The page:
The beet is often relegated to the Thanksgiving table in America, where children conveniently push the unfortunate pickled relish to the side of their plate to focus on the turkey and gravy instead. It’s unfortunate that the beet has such a bad reputation since this highly flavorful root vegetable is packed with antioxidants, magnesium, and fiber and when roasted correctly, adds rich, earthy flavor to a recipe.
The beet originated in the Mediterranean and up until the nineteenth century, when French chefs realized the flavor and color virtues of the root bulb itself, it was the leafy greens that were consumed by ancient European civilizations. The Romans relegated the beet bulb to the medicine cabinet and also believed it incited amorous emotions.
Today, beets are dehydrated and ground into colorful powders that are used to tint bacon, ice cream, and even canned tomato sauce. And due to their high sugar content, beets are also valued as a sweetener with sugar beets supplying the world with thirty percent of its sugar. Beet juice is also used in some cultures as makeup to tint the cheeks and lips with a rosy hue.
Beets come in a vibrant array of colors from deep ruby, gold, white, and even candy striped. When roasted properly, these healthy flavor bombs are sure to find a prominent place on your kitchen table and will come to be seen as more than a dreaded Thanksgiving garnish.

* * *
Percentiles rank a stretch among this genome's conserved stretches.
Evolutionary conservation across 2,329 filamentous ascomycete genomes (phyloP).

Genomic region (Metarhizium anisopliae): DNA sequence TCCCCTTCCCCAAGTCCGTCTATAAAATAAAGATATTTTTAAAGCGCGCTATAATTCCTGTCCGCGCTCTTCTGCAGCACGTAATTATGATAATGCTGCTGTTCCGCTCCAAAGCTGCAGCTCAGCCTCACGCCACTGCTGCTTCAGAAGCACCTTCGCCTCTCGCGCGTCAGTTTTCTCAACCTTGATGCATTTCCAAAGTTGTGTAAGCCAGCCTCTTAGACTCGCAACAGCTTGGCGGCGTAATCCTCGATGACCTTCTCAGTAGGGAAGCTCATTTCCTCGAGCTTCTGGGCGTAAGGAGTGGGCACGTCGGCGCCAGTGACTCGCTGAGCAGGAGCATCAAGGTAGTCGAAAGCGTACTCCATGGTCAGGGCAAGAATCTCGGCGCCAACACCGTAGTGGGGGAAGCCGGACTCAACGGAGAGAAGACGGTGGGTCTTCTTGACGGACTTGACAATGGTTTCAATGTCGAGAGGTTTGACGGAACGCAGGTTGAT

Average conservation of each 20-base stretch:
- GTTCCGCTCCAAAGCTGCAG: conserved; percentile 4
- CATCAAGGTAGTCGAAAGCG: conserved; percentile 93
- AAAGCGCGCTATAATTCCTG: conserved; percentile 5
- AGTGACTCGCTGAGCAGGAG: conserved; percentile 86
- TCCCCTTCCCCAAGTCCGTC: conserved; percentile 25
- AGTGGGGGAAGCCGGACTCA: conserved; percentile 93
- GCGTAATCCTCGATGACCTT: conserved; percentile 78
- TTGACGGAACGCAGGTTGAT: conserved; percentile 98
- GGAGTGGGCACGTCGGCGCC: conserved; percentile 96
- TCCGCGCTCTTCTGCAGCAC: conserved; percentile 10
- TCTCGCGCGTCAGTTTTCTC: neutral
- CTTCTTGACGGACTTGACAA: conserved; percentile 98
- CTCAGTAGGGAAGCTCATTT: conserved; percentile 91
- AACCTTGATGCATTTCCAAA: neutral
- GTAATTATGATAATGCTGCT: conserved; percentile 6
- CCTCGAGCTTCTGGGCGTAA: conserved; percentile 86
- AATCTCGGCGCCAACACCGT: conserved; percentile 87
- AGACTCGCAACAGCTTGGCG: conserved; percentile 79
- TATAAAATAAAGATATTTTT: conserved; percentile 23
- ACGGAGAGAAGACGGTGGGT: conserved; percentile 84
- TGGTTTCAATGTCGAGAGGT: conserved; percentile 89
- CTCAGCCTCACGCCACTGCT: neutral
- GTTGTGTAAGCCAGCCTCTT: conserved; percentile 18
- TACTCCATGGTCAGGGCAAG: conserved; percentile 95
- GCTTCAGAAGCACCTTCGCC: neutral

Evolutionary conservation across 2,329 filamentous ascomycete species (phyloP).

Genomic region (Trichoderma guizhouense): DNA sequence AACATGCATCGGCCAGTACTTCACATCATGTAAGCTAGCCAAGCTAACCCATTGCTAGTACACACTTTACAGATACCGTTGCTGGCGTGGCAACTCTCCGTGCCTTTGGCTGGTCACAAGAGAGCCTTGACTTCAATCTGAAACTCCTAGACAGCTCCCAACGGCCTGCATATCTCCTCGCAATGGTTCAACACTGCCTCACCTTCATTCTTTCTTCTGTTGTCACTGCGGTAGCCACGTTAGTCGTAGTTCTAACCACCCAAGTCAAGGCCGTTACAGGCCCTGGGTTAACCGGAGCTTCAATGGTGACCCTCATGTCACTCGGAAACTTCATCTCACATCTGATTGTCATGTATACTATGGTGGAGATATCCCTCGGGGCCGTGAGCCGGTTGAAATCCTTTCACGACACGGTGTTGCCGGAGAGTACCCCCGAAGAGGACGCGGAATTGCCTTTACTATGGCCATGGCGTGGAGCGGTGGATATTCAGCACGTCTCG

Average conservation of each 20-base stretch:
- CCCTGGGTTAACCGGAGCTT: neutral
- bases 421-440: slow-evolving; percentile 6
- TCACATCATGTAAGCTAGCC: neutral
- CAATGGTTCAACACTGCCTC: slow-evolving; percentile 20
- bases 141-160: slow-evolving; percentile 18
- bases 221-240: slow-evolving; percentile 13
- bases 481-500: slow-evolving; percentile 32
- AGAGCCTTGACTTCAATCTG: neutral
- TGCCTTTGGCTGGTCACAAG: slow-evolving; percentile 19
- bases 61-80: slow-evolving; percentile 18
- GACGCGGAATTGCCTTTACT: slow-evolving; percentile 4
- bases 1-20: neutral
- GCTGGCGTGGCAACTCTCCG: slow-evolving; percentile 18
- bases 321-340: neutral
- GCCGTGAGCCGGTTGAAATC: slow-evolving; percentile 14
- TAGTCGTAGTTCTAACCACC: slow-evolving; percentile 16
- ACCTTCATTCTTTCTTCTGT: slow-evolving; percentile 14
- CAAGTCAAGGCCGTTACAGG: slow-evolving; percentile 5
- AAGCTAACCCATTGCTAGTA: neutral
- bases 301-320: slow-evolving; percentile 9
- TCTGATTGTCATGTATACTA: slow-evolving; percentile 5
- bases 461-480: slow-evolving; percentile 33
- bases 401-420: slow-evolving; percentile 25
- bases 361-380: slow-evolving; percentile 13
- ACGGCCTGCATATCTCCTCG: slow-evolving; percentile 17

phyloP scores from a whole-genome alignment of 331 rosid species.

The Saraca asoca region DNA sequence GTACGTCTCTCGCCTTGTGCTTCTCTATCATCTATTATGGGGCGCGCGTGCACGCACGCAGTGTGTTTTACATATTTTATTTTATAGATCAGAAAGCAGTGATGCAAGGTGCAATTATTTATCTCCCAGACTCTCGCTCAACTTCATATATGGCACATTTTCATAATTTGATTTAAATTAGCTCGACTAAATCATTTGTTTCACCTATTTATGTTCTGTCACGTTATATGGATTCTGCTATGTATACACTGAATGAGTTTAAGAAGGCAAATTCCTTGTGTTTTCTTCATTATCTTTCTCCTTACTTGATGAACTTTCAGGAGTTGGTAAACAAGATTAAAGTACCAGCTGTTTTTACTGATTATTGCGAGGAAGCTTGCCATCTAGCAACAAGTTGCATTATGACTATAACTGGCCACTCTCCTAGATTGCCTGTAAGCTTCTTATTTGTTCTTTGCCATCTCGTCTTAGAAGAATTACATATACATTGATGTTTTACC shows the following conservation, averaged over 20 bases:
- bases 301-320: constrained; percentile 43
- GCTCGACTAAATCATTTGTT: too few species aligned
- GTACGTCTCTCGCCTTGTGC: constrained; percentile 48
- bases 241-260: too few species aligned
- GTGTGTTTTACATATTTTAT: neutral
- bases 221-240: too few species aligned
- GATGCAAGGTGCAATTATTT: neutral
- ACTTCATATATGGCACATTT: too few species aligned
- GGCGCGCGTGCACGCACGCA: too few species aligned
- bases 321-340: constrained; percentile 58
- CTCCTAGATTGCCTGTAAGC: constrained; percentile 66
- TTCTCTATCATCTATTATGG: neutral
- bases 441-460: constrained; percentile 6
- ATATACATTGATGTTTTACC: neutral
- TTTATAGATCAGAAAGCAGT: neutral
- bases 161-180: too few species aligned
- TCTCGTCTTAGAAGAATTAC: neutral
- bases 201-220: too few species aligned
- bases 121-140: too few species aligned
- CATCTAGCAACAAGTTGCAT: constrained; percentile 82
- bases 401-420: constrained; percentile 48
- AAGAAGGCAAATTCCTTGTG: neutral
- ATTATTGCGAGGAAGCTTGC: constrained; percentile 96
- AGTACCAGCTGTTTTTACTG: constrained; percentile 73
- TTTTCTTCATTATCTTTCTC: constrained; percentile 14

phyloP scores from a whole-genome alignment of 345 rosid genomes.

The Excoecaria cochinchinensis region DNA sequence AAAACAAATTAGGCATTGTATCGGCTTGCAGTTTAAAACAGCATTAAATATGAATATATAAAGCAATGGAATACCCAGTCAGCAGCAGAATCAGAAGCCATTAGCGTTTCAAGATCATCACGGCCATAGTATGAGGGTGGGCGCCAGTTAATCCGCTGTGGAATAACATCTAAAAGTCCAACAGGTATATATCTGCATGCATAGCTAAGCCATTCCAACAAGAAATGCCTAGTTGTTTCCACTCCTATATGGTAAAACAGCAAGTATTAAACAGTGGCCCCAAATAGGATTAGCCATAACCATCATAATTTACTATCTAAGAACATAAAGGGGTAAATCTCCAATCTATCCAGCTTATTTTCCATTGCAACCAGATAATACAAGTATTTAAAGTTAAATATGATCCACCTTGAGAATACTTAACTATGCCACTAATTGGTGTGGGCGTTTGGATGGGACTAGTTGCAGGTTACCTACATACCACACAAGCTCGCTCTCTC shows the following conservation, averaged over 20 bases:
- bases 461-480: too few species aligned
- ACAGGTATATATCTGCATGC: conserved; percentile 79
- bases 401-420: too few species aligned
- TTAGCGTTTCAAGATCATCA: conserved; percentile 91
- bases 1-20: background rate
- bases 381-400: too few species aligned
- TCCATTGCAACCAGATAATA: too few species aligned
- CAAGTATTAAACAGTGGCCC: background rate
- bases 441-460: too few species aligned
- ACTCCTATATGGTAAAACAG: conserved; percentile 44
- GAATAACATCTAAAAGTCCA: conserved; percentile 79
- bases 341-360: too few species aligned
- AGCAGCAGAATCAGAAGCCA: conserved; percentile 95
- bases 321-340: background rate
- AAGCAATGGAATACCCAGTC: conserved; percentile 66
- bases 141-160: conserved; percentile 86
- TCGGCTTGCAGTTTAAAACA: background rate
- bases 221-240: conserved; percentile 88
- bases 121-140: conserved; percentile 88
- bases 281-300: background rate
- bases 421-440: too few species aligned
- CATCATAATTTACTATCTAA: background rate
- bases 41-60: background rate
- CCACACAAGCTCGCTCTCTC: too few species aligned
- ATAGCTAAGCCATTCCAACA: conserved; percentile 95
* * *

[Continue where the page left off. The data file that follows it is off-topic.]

Here’s how to roast your beets:
- Preheat the oven to 400°F.
- To prepare the beets, first cut off the leaves and their stems with a chef’s knife. Leave about two inches of stem attached to the beet. This makes an ideal handle once the beet is ready to be peeled after the roasting process is complete.
- Reserve the greens for another use. They are lovely when braised, sauteed in olive oil and then drizzled with balsamic and sprinkled with crunchy sea salt, or served in a salad. They will keep in the refrigerator for up to two days once they are removed from the beet.
- Rinse the beets under cold running water to remove residue and pat dry with a paper towel.
- Place the beets in a large bowl. Drizzle them with olive oil and sprinkle with salt. Toss the beets until they are glistening with oil.
- Wrap each beet individually in a double layer of aluminum foil. Be sure they are wrapped securely and completely to prevent dripping. Beets the size of a golf ball or smaller can be wrapped together but larger beets should be wrapped separately.
- Roast the beets on a sheet tray for between 55 to 70 minutes. The sheet tray ensures that your oven will remain clean should dripping occur.
- Smaller beets will cook more quickly. Check for doneness after 45 minutes by poking the beets with a skewer or a fork. If they are tender, remove from the oven using a pair of tongs. Check each beet individually because they will have different cooking times depending upon their size.
- Once the beets are cool enough to handle but still warm, discard the foil and peel by holding the stem handle in one hand and a double layer of paper towels in the other. The peeling should slide off easily as long as the beets are still warm.
- Beets will keep in a covered container in the refrigerator for up to one week.
And here’s how to eat them:
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— Head photo: flickr (Rod Waddington).